barn burnersgreenspun.com : LUSENET : TimeBomb 2000 (Y2000) : One Thread
Found this via UK Hackers. Would like to know how the lady explains Texas involvement in the degraded IT equipment mess. She is on top of tech issues-right? Sort of like DoD not being able to handle security clearances. Must know Janet. Sort of like opening the barn door and asking for money to catch the horse. Bet the overseas groups are shaking in their boots.
Fair use,etc: "www.currents.net 18 Feb 2000 @824 Bill To Double Hacker Sentences By Robert MacMillan, Newsbytes. February 17, 2000 Penalties for malicious hackers who crack private computers would double if Sen. Kay Bailey Hutchison, R-Texas, can move her new bill successfully through the Senate.
Hutchison next week is expected to introduce legislation that would alter Title 18 of the US Criminal Code to increase double the current five-year penalty for engaging in "fraud or related activity in connection with computers." Hacking penalties would increase from five to 10 years for the first offense, and from 10 to 20 years for the second offense.
The legislation also would establish a National Commission on Cybersecurity, which would be given six months to present findings on protecting computers in the Internet age from wired misappropriation.
Hutchison's legislation, along with a planned measure announced in a Senate subcommittee today by House Judiciary Committee Ranking Member Patrick Leahy, D-Vt., represents two of the initial congressional responses to the spate of denial-of-service attacks that took down several well-known Web sites last week.
"Current law treats computer hackers like harmless 'thrill seekers' when in reality they are reckless drivers on the information superhighway," Hutchison said. "It is clear they now have the capability to disrupt service to millions of Americans and cause countless dollars in damages to US business."
Hutchison's bill, a spokesperson told Newsbytes, likely will establish monetary penalties based on the amount of damage done to corporate Websites, but also would figure in "pain and suffering-style" costs for the amount of damage to the public caused by cracks and other kinds of computer assaults. "When you define damage...it might be a little unclear," the spokesman said, using a hypothetical example of eBay and $5,000. "Did it cost eBay $5,000 to simply fix the service outage, versus 'Did we lose $5,000 in lost opportunities, market capitalization and customer dissatisfaction?'"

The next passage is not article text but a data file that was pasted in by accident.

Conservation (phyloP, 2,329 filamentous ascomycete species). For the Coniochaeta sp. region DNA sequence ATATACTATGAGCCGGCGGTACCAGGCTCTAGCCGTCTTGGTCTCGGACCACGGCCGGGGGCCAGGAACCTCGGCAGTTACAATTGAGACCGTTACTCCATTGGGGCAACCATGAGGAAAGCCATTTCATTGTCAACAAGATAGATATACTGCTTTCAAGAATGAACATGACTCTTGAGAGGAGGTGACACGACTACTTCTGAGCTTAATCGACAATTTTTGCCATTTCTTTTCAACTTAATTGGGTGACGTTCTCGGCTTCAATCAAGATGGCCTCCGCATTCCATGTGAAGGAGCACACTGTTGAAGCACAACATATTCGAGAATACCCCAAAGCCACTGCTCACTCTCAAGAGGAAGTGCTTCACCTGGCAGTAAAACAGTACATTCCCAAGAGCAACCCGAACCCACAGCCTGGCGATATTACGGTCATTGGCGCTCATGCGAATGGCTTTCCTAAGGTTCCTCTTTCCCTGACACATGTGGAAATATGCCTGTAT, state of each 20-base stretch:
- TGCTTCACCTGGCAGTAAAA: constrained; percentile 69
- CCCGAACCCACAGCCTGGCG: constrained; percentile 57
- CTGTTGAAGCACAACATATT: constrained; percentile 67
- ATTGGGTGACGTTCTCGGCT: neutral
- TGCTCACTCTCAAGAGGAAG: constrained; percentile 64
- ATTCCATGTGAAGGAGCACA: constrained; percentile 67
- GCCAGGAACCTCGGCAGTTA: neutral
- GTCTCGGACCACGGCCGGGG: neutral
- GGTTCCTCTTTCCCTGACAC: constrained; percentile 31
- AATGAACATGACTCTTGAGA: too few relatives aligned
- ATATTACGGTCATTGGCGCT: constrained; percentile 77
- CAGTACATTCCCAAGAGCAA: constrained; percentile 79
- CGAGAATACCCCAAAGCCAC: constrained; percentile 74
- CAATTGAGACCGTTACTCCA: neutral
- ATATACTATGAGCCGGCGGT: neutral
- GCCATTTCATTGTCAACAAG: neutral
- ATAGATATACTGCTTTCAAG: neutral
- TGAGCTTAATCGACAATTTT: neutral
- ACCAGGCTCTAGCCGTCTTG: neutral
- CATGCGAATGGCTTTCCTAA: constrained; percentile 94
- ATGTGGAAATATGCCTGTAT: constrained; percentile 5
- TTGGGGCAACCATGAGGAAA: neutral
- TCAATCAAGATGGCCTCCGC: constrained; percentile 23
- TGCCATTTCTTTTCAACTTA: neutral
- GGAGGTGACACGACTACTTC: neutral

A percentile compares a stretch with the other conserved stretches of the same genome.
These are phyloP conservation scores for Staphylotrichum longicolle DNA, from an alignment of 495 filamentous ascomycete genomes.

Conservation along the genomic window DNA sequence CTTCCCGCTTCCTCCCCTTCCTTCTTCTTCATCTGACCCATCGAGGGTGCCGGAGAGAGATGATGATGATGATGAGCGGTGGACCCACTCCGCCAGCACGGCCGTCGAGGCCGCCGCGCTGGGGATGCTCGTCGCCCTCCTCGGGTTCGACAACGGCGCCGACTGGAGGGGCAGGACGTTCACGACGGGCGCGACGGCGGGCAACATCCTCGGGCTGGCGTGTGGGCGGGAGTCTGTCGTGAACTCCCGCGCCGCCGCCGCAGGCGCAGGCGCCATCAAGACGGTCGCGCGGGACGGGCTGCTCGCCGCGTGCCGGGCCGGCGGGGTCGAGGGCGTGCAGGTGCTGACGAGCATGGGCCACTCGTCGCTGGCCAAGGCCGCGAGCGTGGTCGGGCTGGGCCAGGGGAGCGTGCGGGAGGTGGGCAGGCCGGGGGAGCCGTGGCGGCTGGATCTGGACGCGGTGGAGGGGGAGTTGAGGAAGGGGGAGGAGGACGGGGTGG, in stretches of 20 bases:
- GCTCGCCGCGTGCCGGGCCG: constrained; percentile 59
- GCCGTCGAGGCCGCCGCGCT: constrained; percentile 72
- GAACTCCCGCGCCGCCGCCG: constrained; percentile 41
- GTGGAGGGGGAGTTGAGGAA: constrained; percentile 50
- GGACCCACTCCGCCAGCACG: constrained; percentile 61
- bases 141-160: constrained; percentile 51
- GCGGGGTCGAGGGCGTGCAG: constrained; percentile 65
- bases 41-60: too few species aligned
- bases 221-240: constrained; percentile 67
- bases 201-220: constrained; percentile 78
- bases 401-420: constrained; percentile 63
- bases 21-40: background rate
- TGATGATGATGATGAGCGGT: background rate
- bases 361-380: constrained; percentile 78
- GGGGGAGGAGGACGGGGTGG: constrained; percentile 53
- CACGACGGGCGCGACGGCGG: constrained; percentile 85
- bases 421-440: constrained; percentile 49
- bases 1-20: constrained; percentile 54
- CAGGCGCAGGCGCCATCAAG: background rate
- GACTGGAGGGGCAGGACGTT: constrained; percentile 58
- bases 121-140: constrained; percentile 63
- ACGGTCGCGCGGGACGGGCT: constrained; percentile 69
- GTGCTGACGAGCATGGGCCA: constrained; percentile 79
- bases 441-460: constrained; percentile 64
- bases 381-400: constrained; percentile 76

Hutchison has been active in several other high-tech legislative initiatives, including the introduction of S. 1660 in September 1999, a bill that establish cyberstalking penalties. That bill is awaiting a hearing in the Senate Judiciary Committee, while a mirror version of the bill introduced by Rep. Sue Kelly, R-N.Y., passed the House.
Hutchison also is co-chairman of the Senate Republican High-Tech Taskforce, along with nearly defunct Y2K Committee Chairman Robert Bennett, R-Utah. She alsoserves as the chairman of the Senate Commerce Subcommittee on Science, Technology and Space. Bennett has proposed to Senate Majority Leader Trent Lott that the Senate establish a cyberterrorism and Internet security committee after the Year 2000 Committee's demise. Reported by Newsbytes.com"
-- political observer (firstname.lastname@example.org), February 18, 2000